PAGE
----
Each pale yellow, film-coated, oval oblong tablet marked with "20" on one side and "FI" on the other side, contains 20 mg of finerenone. Nonmedicinal ingredients: cellulose microcrystalline, croscarmellose sodium, ferric oxide yellow, hypromellose 5cP, lactose monohydrate, magnesium stearate, sodium lauril sulfate, talc, and titanium dioxide.

Who should NOT take this medication?

Do not take this medication if you:

  • are allergic to finerenone or any ingredients of the medication
  • are taking certain other medications, including, but not limited to:
    • antifungal medications, such as itraconazole and ketoconazole
    • clarithromycin
    • cobicistat
    • ritonavir
  • have Addison's disease
What side effects are possible with this medication?

Many medications can cause side effects. A side effect is an unwanted response to a medication when it is taken in normal doses. Side effects can be mild or severe, temporary or permanent.

The side effects listed below are not experienced by everyone who takes this medication. If you are concerned about side effects, discuss the risks and benefits of this medication with your doctor.

The following side effects have been reported by at least 1% of people taking this medication. Many of these side effects can be managed, and some may go away on their own over time.

Contact your doctor if you experience these side effects and they are severe or bothersome. Your pharmacist may be able to advise you on managing side effects.

  • itchy skin

Although most of the side effects listed below don't happen very often, they could lead to serious problems if you do not seek medical attention.

Check with your doctor as soon as possible if any of the following side effects occur:

  • symptoms of anemia (decreased red blood cells; e.g., paleness, weakness, tiredness, loss of energy, lightheadedness, shortness of breath, unusually fast heartbeat, chest pain)
  • symptoms of decreased sodium in the blood (e.g., nausea, tiredness, headache, confusion, muscle weakness, muscle spasms or cramps)
  • symptoms of decreased kidney function (e.g., increased frequency of urinating, fatigue, muscle cramps, vomiting, loss of appetite)
  • symptoms of increased potassium in the blood (e.g., weakness, tiredness, nausea, numbness in hands and lips, muscle cramps, decreased heart rate)
  • symptoms of increased uric acid in the blood (e.g., pain, joint stiffness, swelling, heat or redness)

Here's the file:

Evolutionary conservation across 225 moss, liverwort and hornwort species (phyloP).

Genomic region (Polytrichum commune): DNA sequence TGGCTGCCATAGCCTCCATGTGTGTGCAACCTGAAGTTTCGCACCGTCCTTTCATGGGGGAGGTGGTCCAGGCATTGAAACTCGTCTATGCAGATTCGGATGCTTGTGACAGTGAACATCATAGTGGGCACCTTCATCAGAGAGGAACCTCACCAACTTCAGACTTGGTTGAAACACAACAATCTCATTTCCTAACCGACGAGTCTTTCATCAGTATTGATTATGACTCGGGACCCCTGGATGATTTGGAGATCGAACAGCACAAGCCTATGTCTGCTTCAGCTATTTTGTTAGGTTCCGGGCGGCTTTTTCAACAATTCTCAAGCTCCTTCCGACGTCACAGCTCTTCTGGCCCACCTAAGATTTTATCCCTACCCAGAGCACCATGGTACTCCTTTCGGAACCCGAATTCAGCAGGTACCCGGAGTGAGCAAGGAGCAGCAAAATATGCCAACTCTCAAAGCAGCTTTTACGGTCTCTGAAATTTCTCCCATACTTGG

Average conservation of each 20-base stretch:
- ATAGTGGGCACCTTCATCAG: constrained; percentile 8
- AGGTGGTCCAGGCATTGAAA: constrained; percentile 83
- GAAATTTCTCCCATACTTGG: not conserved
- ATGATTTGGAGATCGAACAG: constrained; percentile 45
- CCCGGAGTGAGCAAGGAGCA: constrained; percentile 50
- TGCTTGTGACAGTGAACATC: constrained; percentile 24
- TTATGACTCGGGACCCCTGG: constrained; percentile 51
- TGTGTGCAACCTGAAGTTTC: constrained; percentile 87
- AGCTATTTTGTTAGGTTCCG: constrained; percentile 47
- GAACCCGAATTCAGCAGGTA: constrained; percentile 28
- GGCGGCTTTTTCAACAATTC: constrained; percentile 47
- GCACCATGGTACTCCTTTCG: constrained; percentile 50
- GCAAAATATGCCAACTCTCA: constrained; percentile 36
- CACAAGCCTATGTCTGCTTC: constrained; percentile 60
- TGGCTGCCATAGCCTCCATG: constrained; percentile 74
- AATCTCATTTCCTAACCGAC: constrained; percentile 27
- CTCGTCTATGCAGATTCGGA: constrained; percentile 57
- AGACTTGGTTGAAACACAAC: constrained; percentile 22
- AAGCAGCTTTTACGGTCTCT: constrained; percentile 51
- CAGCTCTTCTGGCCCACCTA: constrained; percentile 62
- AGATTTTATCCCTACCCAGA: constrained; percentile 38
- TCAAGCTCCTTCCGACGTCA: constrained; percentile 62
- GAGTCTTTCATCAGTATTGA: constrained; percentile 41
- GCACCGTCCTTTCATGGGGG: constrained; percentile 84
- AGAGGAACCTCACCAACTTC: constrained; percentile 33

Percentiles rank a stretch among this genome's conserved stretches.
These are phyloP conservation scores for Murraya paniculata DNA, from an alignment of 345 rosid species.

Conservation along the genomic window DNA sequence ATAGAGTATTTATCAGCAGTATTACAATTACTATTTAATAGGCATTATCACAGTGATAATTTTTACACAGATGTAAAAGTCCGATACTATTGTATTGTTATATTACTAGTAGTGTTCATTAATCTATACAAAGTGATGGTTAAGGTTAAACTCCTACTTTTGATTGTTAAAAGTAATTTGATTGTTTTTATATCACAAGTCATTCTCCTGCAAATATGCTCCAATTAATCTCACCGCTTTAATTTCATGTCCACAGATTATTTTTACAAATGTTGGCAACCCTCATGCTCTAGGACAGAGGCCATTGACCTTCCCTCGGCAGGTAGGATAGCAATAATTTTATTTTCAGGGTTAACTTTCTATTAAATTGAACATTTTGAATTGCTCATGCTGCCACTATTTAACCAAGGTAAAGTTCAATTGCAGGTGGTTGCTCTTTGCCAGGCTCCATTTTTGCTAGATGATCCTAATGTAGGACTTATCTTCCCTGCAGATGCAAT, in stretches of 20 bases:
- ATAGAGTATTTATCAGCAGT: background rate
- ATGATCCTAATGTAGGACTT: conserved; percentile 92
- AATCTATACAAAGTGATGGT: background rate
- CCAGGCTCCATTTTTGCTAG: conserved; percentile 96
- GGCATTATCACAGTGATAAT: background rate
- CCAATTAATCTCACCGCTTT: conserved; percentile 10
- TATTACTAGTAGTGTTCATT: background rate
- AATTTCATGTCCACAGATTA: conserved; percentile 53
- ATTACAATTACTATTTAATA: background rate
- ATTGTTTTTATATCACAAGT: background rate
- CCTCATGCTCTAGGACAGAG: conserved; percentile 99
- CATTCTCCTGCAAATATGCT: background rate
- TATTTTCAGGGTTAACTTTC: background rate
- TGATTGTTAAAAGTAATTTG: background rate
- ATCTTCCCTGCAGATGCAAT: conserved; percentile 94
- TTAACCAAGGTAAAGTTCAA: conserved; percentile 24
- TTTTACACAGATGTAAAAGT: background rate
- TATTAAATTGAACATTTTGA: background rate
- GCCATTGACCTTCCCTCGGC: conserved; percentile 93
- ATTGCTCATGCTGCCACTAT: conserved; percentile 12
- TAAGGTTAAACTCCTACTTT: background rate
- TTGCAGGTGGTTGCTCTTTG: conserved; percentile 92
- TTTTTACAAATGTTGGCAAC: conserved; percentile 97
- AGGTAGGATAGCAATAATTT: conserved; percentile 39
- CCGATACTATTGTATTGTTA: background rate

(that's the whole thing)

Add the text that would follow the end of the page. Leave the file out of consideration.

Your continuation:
• symptoms of low blood pressure (e.g., blurred vision, fatigue, dizziness rising from a sitting or lying position, nausea)

Some people may experience side effects other than those listed. Check with your doctor if you notice any symptom that worries you while you are taking this medication.

Are there any other precautions or warnings for this medication?

Before you begin using a medication, be sure to inform your doctor of any medical conditions or allergies you may have, any medications you are taking, whether you are pregnant or breast-feeding, and any other significant facts about your health. These factors may affect how you should use this medication.

Galactose intolerance/glucose malabsorption:  Finerenone tablets are prepared with lactose. If you have lactose or galactose intolerance you should not take this medication.

Grapefruit juice: Grapefruit or grapefruit juice affects how finerenone is removed from the body and may cause too much of the medication to build up in the body and cause possibly harmful side effects. Avoid consuming grapefruit or grapefruit juice while taking this medication.

Liver function: Liver disease or reduced liver function may cause this medication to build up in the body, causing side effects. If you have liver problems, discuss with your doctor how this medication may affect your medical condition, how your medical condition may affect the dosing and effectiveness of this medication, and whether any special monitoring is needed. People with severely decreased liver function should not take finerenone.